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What is the reason to believe that the laws of physics are same in all frames of reference? [duplicate]

The first postulate of Special Relativity is that the laws of physics must be the same in all frames of reference i.e. invariant of coordinate transformations. I know this might be moot to ask but ...
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Invariance of action integral under point transformations

I am reading Goldstein classical mechanics chapter 2 p. 35. Here the author states that the action integral $$\int L(q,\dot q,t)dt$$ is invariant under change in generalized coordinates $$q_i=q_i(s_1,...
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Is Lorentz-Invariant opposite to Lorentz-covariant? [duplicate]

I am having trouble understanding the meaning of these terms. Is it possible to be both Lorentz-Invariant and Lorentz-Covariant at the same time?
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Commutator of covariant derivatives to get the curvature/field strength

For notation and convention, please see Gauge theory formalism and Generalizing the covariant derivate for gauge theory. The covariant derivative can be used to construct curvatures (called field ...
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Covariant and contravariant components of a vector in curvilinear coordinate system

I'm reading a Quora answer on an intuitive explanation of covariant/contravariant components of vectors. If we have a coordinate system with straight coordinate axes, the geometric explanation given ...
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Generalizing the covariant derivate for gauge theory

Concrete example gauging the complex scalar field $\mathcal{L}=(\partial_\mu \phi)(\partial^\mu \phi^*)+m^2 \phi^*\phi$ $\phi(x) \rightarrow e^{-i\Lambda(x)}\phi(x)$ $A_\mu \rightarrow A_\mu + \...
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What are covectors in special relativity?

In special relativity the purpose of vectors makes fairly intuitive sense, they represent a point in spacetime: $$x^{\mu}=\begin{pmatrix}x^0 \\ x^1 \\ x^2 \\ x^3\end{pmatrix}$$ and we can define the ...
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Why do we write this tensor notation of space-time gradient contravariant tensor?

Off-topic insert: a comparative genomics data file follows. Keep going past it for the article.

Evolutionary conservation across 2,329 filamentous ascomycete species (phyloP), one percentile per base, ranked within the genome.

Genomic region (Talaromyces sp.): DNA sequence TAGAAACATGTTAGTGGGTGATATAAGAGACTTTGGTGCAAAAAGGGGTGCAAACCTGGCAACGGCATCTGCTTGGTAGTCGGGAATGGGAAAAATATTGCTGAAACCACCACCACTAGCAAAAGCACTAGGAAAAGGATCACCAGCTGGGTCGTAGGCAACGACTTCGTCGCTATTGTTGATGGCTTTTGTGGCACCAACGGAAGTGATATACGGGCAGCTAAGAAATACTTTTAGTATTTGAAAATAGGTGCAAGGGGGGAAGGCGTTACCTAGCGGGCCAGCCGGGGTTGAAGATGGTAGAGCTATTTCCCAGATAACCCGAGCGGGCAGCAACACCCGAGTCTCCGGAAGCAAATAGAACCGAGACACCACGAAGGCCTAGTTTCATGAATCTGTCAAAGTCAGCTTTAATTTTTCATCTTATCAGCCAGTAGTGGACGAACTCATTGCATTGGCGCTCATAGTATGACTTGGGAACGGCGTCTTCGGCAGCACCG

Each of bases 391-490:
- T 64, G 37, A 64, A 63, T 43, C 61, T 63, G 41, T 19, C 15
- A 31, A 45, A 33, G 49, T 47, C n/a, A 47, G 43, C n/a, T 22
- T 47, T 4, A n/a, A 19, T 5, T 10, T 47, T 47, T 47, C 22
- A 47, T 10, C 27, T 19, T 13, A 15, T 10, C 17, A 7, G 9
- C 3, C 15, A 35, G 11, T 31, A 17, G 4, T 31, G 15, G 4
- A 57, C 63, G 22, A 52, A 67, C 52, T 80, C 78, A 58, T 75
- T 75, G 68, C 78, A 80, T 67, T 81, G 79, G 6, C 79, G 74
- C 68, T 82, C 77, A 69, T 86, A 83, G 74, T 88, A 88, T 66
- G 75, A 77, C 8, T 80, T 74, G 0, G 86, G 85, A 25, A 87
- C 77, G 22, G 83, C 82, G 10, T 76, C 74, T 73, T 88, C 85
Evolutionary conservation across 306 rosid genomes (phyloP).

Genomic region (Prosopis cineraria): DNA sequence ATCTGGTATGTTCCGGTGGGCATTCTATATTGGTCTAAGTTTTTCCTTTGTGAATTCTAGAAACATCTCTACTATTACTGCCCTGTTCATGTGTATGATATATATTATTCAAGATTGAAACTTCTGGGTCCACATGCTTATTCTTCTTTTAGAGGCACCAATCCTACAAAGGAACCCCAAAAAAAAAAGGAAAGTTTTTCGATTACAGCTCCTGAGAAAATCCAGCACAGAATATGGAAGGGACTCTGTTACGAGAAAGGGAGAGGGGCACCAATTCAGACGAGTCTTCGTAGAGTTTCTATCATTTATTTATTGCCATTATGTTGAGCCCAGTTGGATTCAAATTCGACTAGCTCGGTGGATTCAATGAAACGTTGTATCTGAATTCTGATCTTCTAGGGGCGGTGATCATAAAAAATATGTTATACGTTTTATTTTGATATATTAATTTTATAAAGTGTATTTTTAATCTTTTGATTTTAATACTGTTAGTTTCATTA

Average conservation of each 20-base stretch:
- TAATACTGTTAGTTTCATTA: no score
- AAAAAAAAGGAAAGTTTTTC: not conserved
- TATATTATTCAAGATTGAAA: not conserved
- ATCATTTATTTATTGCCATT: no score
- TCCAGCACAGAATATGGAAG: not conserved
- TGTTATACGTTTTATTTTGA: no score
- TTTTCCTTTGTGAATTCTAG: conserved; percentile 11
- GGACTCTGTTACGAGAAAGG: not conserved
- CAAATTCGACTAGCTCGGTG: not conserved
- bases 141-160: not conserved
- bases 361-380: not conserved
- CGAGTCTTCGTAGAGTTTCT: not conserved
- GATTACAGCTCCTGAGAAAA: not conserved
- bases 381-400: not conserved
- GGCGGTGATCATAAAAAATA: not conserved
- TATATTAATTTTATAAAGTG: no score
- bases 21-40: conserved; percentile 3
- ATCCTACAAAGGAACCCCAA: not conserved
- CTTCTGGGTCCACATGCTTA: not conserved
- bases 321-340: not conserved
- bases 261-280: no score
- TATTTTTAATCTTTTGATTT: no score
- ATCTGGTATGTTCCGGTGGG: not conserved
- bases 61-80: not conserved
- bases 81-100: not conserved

Why is $\partial^\mu=\frac{\partial}{\partial x_{\mu}}$ the contravariant component of space-time gradient four vector instad of $\partial^{\mu}=\frac{\partial}{\partial x^{\mu}}$?
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1answer
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Prove $D_\mu\phi^\dagger=(D_\mu\phi)^\dagger$

In gauge transformation, $D_\mu$ was defined to be $\partial_\mu-igA_\mu$. However, I have hard time to see that $D_\mu\phi^\dagger=(D_\mu\phi)^\dagger$ without ambiguity. (A comparable example in QED ...
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Geodesic equation with “lowered” components of $p$

I'm reading Schutz's A first course in General Relativity, currently on Ch. 7 (Physics in a curved spacetime). Eq. 7.25 states that $p^\alpha p_{\beta;\alpha}=0$ for a free falling particle. What I ...
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What is the difference between invariance and covariance? [duplicate]

In relativistic physics, paricularly in General Relativity and Quantum Field Theory, we often find the use of the two terms 'invariance' and 'covariance'. But I couldn't find any mention of the ...
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123 views

In electromagnetism, how do we know that either $F^{\mu\nu}$ or $A^\mu$ is a tensor?

In special relativity the partial derivative $\partial_\mu$ is a tensor. Now if some function $A^\mu$ was a tensor, then also the quantitiy $F^{\mu\nu}=\partial^\mu A^\nu - \partial^\nu A^\mu$ would ...
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Why metric tensor can be not covariantly constant?

I learn GR now, and there is a strange thing that I discovered. It is well-known, that the condition $\nabla_{\mu}g_{\alpha \beta}=0$ is specified, when we choose specific metric-compatible Levi-...